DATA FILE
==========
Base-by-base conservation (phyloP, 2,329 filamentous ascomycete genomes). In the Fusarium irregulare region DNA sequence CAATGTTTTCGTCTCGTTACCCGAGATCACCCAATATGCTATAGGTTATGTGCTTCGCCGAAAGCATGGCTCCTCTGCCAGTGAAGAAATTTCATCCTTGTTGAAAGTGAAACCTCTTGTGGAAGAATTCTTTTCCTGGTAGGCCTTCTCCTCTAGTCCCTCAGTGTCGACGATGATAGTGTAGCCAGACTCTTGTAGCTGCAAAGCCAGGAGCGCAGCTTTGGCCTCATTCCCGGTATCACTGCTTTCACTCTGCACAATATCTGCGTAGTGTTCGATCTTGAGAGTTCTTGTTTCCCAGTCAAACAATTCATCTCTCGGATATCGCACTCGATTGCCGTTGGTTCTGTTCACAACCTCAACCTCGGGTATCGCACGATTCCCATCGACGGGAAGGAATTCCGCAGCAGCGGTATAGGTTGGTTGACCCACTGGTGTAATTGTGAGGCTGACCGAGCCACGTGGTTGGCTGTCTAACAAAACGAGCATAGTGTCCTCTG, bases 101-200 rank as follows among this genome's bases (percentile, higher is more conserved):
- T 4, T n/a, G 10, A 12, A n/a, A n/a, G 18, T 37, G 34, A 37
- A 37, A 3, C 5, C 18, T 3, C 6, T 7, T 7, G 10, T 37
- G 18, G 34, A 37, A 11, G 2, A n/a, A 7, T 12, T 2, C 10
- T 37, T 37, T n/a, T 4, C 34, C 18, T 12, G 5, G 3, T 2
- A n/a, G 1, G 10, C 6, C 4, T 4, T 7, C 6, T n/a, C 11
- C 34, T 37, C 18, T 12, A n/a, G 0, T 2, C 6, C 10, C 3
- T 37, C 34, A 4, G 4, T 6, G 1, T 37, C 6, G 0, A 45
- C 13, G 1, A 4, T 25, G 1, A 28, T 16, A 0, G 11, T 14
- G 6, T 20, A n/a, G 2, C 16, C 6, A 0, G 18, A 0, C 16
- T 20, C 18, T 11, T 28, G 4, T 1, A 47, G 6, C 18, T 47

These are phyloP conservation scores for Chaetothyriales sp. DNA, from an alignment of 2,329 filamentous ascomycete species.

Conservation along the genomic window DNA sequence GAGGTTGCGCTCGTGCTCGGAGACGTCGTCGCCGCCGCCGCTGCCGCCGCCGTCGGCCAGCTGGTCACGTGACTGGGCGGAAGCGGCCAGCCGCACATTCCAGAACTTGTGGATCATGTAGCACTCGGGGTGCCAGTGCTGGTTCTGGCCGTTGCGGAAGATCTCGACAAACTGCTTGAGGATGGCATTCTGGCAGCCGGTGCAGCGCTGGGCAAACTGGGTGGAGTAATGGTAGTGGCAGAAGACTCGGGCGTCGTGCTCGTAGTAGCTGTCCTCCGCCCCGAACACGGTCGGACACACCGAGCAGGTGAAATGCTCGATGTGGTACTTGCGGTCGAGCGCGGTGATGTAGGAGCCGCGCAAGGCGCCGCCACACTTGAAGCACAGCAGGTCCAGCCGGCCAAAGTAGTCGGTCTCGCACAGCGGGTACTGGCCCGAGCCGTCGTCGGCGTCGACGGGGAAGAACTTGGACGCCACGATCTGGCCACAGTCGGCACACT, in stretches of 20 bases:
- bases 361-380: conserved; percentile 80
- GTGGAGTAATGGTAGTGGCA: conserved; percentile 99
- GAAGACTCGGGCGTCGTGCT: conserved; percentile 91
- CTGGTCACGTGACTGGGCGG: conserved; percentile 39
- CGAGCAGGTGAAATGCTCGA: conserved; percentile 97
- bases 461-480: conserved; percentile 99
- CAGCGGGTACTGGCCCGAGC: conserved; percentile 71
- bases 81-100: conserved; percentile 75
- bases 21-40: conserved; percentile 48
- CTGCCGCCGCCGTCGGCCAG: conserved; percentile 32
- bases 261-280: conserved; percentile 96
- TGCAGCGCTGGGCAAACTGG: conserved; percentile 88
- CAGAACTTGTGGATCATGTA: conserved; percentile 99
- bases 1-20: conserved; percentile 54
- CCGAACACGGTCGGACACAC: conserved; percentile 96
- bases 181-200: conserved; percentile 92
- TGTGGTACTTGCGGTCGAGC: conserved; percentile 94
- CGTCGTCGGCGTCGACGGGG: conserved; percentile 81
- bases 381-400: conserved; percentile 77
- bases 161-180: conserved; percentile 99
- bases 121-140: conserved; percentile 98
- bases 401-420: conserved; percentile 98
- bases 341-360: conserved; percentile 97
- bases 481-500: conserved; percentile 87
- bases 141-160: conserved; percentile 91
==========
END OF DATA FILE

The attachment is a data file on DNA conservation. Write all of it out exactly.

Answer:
Base-by-base conservation (phyloP, 2,329 filamentous ascomycete genomes). In the Fusarium irregulare region DNA sequence CAATGTTTTCGTCTCGTTACCCGAGATCACCCAATATGCTATAGGTTATGTGCTTCGCCGAAAGCATGGCTCCTCTGCCAGTGAAGAAATTTCATCCTTGTTGAAAGTGAAACCTCTTGTGGAAGAATTCTTTTCCTGGTAGGCCTTCTCCTCTAGTCCCTCAGTGTCGACGATGATAGTGTAGCCAGACTCTTGTAGCTGCAAAGCCAGGAGCGCAGCTTTGGCCTCATTCCCGGTATCACTGCTTTCACTCTGCACAATATCTGCGTAGTGTTCGATCTTGAGAGTTCTTGTTTCCCAGTCAAACAATTCATCTCTCGGATATCGCACTCGATTGCCGTTGGTTCTGTTCACAACCTCAACCTCGGGTATCGCACGATTCCCATCGACGGGAAGGAATTCCGCAGCAGCGGTATAGGTTGGTTGACCCACTGGTGTAATTGTGAGGCTGACCGAGCCACGTGGTTGGCTGTCTAACAAAACGAGCATAGTGTCCTCTG, bases 101-200 rank as follows among this genome's bases (percentile, higher is more conserved):
- T 4, T n/a, G 10, A 12, A n/a, A n/a, G 18, T 37, G 34, A 37
- A 37, A 3, C 5, C 18, T 3, C 6, T 7, T 7, G 10, T 37
- G 18, G 34, A 37, A 11, G 2, A n/a, A 7, T 12, T 2, C 10
- T 37, T 37, T n/a, T 4, C 34, C 18, T 12, G 5, G 3, T 2
- A n/a, G 1, G 10, C 6, C 4, T 4, T 7, C 6, T n/a, C 11
- C 34, T 37, C 18, T 12, A n/a, G 0, T 2, C 6, C 10, C 3
- T 37, C 34, A 4, G 4, T 6, G 1, T 37, C 6, G 0, A 45
- C 13, G 1, A 4, T 25, G 1, A 28, T 16, A 0, G 11, T 14
- G 6, T 20, A n/a, G 2, C 16, C 6, A 0, G 18, A 0, C 16
- T 20, C 18, T 11, T 28, G 4, T 1, A 47, G 6, C 18, T 47

These are phyloP conservation scores for Chaetothyriales sp. DNA, from an alignment of 2,329 filamentous ascomycete species.

Conservation along the genomic window DNA sequence GAGGTTGCGCTCGTGCTCGGAGACGTCGTCGCCGCCGCCGCTGCCGCCGCCGTCGGCCAGCTGGTCACGTGACTGGGCGGAAGCGGCCAGCCGCACATTCCAGAACTTGTGGATCATGTAGCACTCGGGGTGCCAGTGCTGGTTCTGGCCGTTGCGGAAGATCTCGACAAACTGCTTGAGGATGGCATTCTGGCAGCCGGTGCAGCGCTGGGCAAACTGGGTGGAGTAATGGTAGTGGCAGAAGACTCGGGCGTCGTGCTCGTAGTAGCTGTCCTCCGCCCCGAACACGGTCGGACACACCGAGCAGGTGAAATGCTCGATGTGGTACTTGCGGTCGAGCGCGGTGATGTAGGAGCCGCGCAAGGCGCCGCCACACTTGAAGCACAGCAGGTCCAGCCGGCCAAAGTAGTCGGTCTCGCACAGCGGGTACTGGCCCGAGCCGTCGTCGGCGTCGACGGGGAAGAACTTGGACGCCACGATCTGGCCACAGTCGGCACACT, in stretches of 20 bases:
- bases 361-380: conserved; percentile 80
- GTGGAGTAATGGTAGTGGCA: conserved; percentile 99
- GAAGACTCGGGCGTCGTGCT: conserved; percentile 91
- CTGGTCACGTGACTGGGCGG: conserved; percentile 39
- CGAGCAGGTGAAATGCTCGA: conserved; percentile 97
- bases 461-480: conserved; percentile 99
- CAGCGGGTACTGGCCCGAGC: conserved; percentile 71
- bases 81-100: conserved; percentile 75
- bases 21-40: conserved; percentile 48
- CTGCCGCCGCCGTCGGCCAG: conserved; percentile 32
- bases 261-280: conserved; percentile 96
- TGCAGCGCTGGGCAAACTGG: conserved; percentile 88
- CAGAACTTGTGGATCATGTA: conserved; percentile 99
- bases 1-20: conserved; percentile 54
- CCGAACACGGTCGGACACAC: conserved; percentile 96
- bases 181-200: conserved; percentile 92
- TGTGGTACTTGCGGTCGAGC: conserved; percentile 94
- CGTCGTCGGCGTCGACGGGG: conserved; percentile 81
- bases 381-400: conserved; percentile 77
- bases 161-180: conserved; percentile 99
- bases 121-140: conserved; percentile 98
- bases 401-420: conserved; percentile 98
- bases 341-360: conserved; percentile 97
- bases 481-500: conserved; percentile 87
- bases 141-160: conserved; percentile 91